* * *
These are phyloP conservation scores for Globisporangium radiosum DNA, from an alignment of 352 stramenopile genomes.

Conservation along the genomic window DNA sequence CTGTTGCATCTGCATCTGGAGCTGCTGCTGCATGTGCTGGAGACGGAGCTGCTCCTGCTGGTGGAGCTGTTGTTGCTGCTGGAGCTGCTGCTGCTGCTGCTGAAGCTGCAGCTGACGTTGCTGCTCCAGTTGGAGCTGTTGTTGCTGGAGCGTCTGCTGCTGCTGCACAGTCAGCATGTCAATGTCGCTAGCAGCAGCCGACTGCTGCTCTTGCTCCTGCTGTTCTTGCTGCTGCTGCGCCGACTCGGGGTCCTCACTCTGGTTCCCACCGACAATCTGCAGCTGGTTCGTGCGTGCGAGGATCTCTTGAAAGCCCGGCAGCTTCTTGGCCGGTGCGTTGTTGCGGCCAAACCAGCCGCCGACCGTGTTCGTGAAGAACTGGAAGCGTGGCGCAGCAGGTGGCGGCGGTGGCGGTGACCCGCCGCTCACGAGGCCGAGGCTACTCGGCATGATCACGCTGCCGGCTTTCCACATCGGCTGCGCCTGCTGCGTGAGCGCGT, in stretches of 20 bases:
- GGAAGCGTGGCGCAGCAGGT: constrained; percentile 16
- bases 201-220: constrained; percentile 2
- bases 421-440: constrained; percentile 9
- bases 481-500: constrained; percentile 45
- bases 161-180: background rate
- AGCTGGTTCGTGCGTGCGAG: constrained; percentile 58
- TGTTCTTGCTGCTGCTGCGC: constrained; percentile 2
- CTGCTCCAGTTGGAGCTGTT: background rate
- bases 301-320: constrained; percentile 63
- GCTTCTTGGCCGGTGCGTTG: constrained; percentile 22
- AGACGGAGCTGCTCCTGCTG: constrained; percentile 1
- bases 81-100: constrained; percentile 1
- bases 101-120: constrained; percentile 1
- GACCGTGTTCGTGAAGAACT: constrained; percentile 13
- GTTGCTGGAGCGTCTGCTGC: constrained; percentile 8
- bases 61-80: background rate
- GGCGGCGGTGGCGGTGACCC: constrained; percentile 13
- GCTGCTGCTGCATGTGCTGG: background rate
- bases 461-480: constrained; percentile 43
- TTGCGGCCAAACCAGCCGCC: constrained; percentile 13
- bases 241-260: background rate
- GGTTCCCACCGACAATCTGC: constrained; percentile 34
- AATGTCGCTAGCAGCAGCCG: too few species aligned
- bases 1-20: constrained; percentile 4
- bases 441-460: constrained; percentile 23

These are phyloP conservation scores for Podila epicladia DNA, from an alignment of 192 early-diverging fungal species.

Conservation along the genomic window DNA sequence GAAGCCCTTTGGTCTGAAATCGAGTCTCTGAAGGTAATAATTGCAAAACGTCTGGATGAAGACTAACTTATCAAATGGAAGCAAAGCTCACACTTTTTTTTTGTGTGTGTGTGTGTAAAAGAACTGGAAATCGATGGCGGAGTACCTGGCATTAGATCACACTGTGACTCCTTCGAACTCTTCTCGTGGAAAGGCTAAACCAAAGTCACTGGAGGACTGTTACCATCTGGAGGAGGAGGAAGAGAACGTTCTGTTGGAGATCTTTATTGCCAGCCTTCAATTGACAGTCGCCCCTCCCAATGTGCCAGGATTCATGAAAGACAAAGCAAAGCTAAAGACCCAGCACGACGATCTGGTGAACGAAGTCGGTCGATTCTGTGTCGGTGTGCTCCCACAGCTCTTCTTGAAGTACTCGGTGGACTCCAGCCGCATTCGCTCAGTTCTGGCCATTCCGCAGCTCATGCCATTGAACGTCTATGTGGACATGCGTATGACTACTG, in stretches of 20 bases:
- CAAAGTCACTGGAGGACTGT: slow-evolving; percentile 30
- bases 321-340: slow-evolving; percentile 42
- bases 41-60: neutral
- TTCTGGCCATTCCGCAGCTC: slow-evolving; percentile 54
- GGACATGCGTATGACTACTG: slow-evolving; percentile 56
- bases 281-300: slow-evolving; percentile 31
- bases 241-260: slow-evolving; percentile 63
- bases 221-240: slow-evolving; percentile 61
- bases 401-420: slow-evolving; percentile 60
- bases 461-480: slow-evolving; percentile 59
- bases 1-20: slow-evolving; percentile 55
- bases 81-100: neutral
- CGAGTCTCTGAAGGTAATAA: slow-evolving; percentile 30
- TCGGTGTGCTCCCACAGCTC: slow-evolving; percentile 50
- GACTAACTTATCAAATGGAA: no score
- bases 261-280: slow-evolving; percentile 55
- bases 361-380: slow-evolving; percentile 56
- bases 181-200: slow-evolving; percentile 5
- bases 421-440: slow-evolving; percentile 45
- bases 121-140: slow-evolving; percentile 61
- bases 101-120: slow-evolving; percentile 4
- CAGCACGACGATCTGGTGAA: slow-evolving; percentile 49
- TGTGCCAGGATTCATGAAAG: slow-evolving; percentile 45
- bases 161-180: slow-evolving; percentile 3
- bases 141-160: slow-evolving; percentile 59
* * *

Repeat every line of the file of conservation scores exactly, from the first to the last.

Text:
These are phyloP conservation scores for Globisporangium radiosum DNA, from an alignment of 352 stramenopile genomes.

Conservation along the genomic window DNA sequence CTGTTGCATCTGCATCTGGAGCTGCTGCTGCATGTGCTGGAGACGGAGCTGCTCCTGCTGGTGGAGCTGTTGTTGCTGCTGGAGCTGCTGCTGCTGCTGCTGAAGCTGCAGCTGACGTTGCTGCTCCAGTTGGAGCTGTTGTTGCTGGAGCGTCTGCTGCTGCTGCACAGTCAGCATGTCAATGTCGCTAGCAGCAGCCGACTGCTGCTCTTGCTCCTGCTGTTCTTGCTGCTGCTGCGCCGACTCGGGGTCCTCACTCTGGTTCCCACCGACAATCTGCAGCTGGTTCGTGCGTGCGAGGATCTCTTGAAAGCCCGGCAGCTTCTTGGCCGGTGCGTTGTTGCGGCCAAACCAGCCGCCGACCGTGTTCGTGAAGAACTGGAAGCGTGGCGCAGCAGGTGGCGGCGGTGGCGGTGACCCGCCGCTCACGAGGCCGAGGCTACTCGGCATGATCACGCTGCCGGCTTTCCACATCGGCTGCGCCTGCTGCGTGAGCGCGT, in stretches of 20 bases:
- GGAAGCGTGGCGCAGCAGGT: constrained; percentile 16
- bases 201-220: constrained; percentile 2
- bases 421-440: constrained; percentile 9
- bases 481-500: constrained; percentile 45
- bases 161-180: background rate
- AGCTGGTTCGTGCGTGCGAG: constrained; percentile 58
- TGTTCTTGCTGCTGCTGCGC: constrained; percentile 2
- CTGCTCCAGTTGGAGCTGTT: background rate
- bases 301-320: constrained; percentile 63
- GCTTCTTGGCCGGTGCGTTG: constrained; percentile 22
- AGACGGAGCTGCTCCTGCTG: constrained; percentile 1
- bases 81-100: constrained; percentile 1
- bases 101-120: constrained; percentile 1
- GACCGTGTTCGTGAAGAACT: constrained; percentile 13
- GTTGCTGGAGCGTCTGCTGC: constrained; percentile 8
- bases 61-80: background rate
- GGCGGCGGTGGCGGTGACCC: constrained; percentile 13
- GCTGCTGCTGCATGTGCTGG: background rate
- bases 461-480: constrained; percentile 43
- TTGCGGCCAAACCAGCCGCC: constrained; percentile 13
- bases 241-260: background rate
- GGTTCCCACCGACAATCTGC: constrained; percentile 34
- AATGTCGCTAGCAGCAGCCG: too few species aligned
- bases 1-20: constrained; percentile 4
- bases 441-460: constrained; percentile 23

These are phyloP conservation scores for Podila epicladia DNA, from an alignment of 192 early-diverging fungal species.

Conservation along the genomic window DNA sequence GAAGCCCTTTGGTCTGAAATCGAGTCTCTGAAGGTAATAATTGCAAAACGTCTGGATGAAGACTAACTTATCAAATGGAAGCAAAGCTCACACTTTTTTTTTGTGTGTGTGTGTGTAAAAGAACTGGAAATCGATGGCGGAGTACCTGGCATTAGATCACACTGTGACTCCTTCGAACTCTTCTCGTGGAAAGGCTAAACCAAAGTCACTGGAGGACTGTTACCATCTGGAGGAGGAGGAAGAGAACGTTCTGTTGGAGATCTTTATTGCCAGCCTTCAATTGACAGTCGCCCCTCCCAATGTGCCAGGATTCATGAAAGACAAAGCAAAGCTAAAGACCCAGCACGACGATCTGGTGAACGAAGTCGGTCGATTCTGTGTCGGTGTGCTCCCACAGCTCTTCTTGAAGTACTCGGTGGACTCCAGCCGCATTCGCTCAGTTCTGGCCATTCCGCAGCTCATGCCATTGAACGTCTATGTGGACATGCGTATGACTACTG, in stretches of 20 bases:
- CAAAGTCACTGGAGGACTGT: slow-evolving; percentile 30
- bases 321-340: slow-evolving; percentile 42
- bases 41-60: neutral
- TTCTGGCCATTCCGCAGCTC: slow-evolving; percentile 54
- GGACATGCGTATGACTACTG: slow-evolving; percentile 56
- bases 281-300: slow-evolving; percentile 31
- bases 241-260: slow-evolving; percentile 63
- bases 221-240: slow-evolving; percentile 61
- bases 401-420: slow-evolving; percentile 60
- bases 461-480: slow-evolving; percentile 59
- bases 1-20: slow-evolving; percentile 55
- bases 81-100: neutral
- CGAGTCTCTGAAGGTAATAA: slow-evolving; percentile 30
- TCGGTGTGCTCCCACAGCTC: slow-evolving; percentile 50
- GACTAACTTATCAAATGGAA: no score
- bases 261-280: slow-evolving; percentile 55
- bases 361-380: slow-evolving; percentile 56
- bases 181-200: slow-evolving; percentile 5
- bases 421-440: slow-evolving; percentile 45
- bases 121-140: slow-evolving; percentile 61
- bases 101-120: slow-evolving; percentile 4
- CAGCACGACGATCTGGTGAA: slow-evolving; percentile 49
- TGTGCCAGGATTCATGAAAG: slow-evolving; percentile 45
- bases 161-180: slow-evolving; percentile 3
- bases 141-160: slow-evolving; percentile 59